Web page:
Dialogue can get in the way of good storytelling in cinema
PUBLISHED: 14:12 02 March 2017 | UPDATED: 14:12 02 March 2017
There is no totally universal language. There will always be a group left out that cannot participate and cultures will always form dialects of their own.
Sign Language itself has had plenty of dialects, more so than just differing between countries, regions or counties, it often varies within cities. For instance I could sign the same sentence to a person in the east and another in the west of Norwich and it’s not unlikely that one of them would tell me that I used an alien sign to them.
This however would likely not affect our conversing much at all, as it is a form of visual communication that in its most pure and contemporary form does not adhere to the structure of spoken and written word (apart from for spelling names), instead functioning in a pictorial manner that passes information as efficiently and effectively as possible.
A drawback of having Sign Language as a primary language means that there are many people in the deaf community that do not have strong reading and writing skills simply because English isn’t their first language. This means that when the vast majority of mainstream film and entertainment is so dialogue-dependent, even with subtitles, a lot of people are getting left out.
To say that dialogue is a key part of modern day storytelling seems all too obvious to point out, but it is a relatively modern aspect in terms of the very long and ancestral history of storytelling. Creating a narrative through sequential conversations was a tool that was kept solely in literature until 1927, when the first feature-length “talking picture” came out. Before that the silver screen was dominated by the bombastic and lively performances of the silent stars with spoken word being saved for those times when it was absolutely necessary for the story. The narrative came through by the visual events and the emotion was far from absent for a lack of conversation. It would be beaming across the screen from the actor’s actions and expressions. It was a form of entertainment that, when well executed, was almost universally enjoyable without any hindrance of language.
Without wanting to sound like I am against the marvels accomplished from having sound in films, it seems a derogative step for narratives to become so consolidated to a singular aspect of film-making once talking films became possible. Admittedly it wasn’t long before the scope of performances broadened back to visual awes, though never quite to the extent that was necessary and wonderful in it’s own right during the era of silent films, and any films that have little-to-no speaking nowadays are generally categorised as arthouse or simply don’t make it into popular view.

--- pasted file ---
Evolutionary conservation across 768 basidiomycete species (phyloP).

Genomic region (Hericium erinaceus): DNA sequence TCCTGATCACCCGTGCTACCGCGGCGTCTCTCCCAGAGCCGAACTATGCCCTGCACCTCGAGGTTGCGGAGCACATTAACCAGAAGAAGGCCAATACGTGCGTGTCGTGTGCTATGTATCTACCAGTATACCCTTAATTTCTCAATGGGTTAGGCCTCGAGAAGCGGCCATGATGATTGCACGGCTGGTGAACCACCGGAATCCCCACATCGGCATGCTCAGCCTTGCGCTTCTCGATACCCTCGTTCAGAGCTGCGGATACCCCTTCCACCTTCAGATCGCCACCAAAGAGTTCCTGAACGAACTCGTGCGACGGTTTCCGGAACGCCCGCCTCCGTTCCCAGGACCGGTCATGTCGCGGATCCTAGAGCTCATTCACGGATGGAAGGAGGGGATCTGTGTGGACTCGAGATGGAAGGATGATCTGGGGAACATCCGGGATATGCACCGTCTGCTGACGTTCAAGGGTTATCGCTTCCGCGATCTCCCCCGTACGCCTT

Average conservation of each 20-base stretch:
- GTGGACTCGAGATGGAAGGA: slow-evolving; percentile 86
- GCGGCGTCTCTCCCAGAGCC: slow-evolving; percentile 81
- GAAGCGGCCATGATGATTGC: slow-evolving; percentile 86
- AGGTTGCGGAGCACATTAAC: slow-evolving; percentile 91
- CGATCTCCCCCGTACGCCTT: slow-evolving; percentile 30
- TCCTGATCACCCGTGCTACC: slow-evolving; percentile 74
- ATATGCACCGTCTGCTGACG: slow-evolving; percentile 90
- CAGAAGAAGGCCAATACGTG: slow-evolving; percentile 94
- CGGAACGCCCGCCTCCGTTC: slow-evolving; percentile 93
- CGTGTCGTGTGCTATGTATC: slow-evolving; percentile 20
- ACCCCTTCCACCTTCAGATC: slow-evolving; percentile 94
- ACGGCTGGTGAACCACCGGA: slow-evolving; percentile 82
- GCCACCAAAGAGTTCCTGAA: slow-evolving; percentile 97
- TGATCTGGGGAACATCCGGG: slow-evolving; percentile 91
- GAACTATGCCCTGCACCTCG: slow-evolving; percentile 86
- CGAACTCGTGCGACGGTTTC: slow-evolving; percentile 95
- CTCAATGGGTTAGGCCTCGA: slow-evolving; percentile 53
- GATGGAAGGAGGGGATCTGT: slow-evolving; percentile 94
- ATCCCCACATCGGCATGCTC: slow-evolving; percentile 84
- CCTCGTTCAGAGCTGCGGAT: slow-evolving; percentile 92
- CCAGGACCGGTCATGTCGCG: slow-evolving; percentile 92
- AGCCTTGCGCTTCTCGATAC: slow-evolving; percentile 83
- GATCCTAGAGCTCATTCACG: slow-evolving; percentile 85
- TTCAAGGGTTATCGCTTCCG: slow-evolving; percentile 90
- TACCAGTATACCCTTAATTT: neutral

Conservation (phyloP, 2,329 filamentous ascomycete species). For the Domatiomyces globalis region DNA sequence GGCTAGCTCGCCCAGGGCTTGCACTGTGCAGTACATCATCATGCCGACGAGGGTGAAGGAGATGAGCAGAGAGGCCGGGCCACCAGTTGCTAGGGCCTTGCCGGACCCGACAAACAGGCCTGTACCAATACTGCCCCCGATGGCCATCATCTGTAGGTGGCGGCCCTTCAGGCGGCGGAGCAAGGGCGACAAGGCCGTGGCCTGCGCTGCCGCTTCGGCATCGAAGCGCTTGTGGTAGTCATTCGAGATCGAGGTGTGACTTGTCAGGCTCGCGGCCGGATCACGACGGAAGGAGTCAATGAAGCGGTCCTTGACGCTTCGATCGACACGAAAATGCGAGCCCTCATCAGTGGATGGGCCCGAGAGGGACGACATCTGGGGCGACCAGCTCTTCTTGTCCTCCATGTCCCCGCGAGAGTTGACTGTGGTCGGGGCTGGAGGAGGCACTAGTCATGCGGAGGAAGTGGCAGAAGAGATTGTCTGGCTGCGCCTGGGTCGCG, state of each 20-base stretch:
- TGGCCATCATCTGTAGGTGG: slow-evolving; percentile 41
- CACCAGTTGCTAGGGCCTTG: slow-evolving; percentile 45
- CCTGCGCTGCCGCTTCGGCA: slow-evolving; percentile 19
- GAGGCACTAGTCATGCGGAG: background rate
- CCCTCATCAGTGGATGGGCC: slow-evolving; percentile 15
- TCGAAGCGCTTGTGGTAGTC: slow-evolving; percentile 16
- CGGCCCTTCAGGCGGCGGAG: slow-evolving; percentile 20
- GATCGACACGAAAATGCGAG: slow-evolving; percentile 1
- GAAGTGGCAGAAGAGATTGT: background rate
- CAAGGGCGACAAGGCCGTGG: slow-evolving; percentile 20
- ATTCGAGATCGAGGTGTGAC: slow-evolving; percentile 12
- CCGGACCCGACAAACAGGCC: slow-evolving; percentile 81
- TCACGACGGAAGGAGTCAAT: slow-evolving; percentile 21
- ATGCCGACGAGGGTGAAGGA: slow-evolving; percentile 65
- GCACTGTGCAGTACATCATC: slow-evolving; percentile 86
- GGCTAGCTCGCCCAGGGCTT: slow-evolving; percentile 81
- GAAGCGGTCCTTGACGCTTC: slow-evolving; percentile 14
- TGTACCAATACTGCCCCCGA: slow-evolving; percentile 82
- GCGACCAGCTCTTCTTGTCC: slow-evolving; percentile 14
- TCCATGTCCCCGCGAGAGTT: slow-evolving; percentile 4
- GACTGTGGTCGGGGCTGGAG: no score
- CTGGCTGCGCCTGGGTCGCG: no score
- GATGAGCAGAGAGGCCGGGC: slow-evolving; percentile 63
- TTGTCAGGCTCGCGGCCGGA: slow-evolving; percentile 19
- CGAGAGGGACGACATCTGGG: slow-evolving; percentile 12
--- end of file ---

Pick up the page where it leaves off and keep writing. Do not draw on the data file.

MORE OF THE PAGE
There hasn’t been anyone to match the likes of Buster Keaton, jumping through cinema screens in Sherlock Jr. or being catapulted around an enormous prop of a house in One Week, and truly that is a shame. Visuals have only become more outstanding with the development of technology and are sometimes the most wonderful thing about a film thanks to many very talented cinematographers. There is plenty of room for more fantastic storytelling in mainstream cinema that doesn’t rest on dialogue.
Visual language is a part of cinema that has been glorified in so many ways and yet it is so often kept back from being a frontline communicator. When cultures are becoming so globally mixed, it seems sensible that there should be more unifying and shared experiences on offer. This is just my small suggestion to a very large industry.
Come and see Buster Keaton’s The General at Cinema City, Sunday 5th March at 5pm.
Christian is an illustration graduate with a keen interest in language. He works at Cinema City and is currently learning braille and level 2 British Sign Language.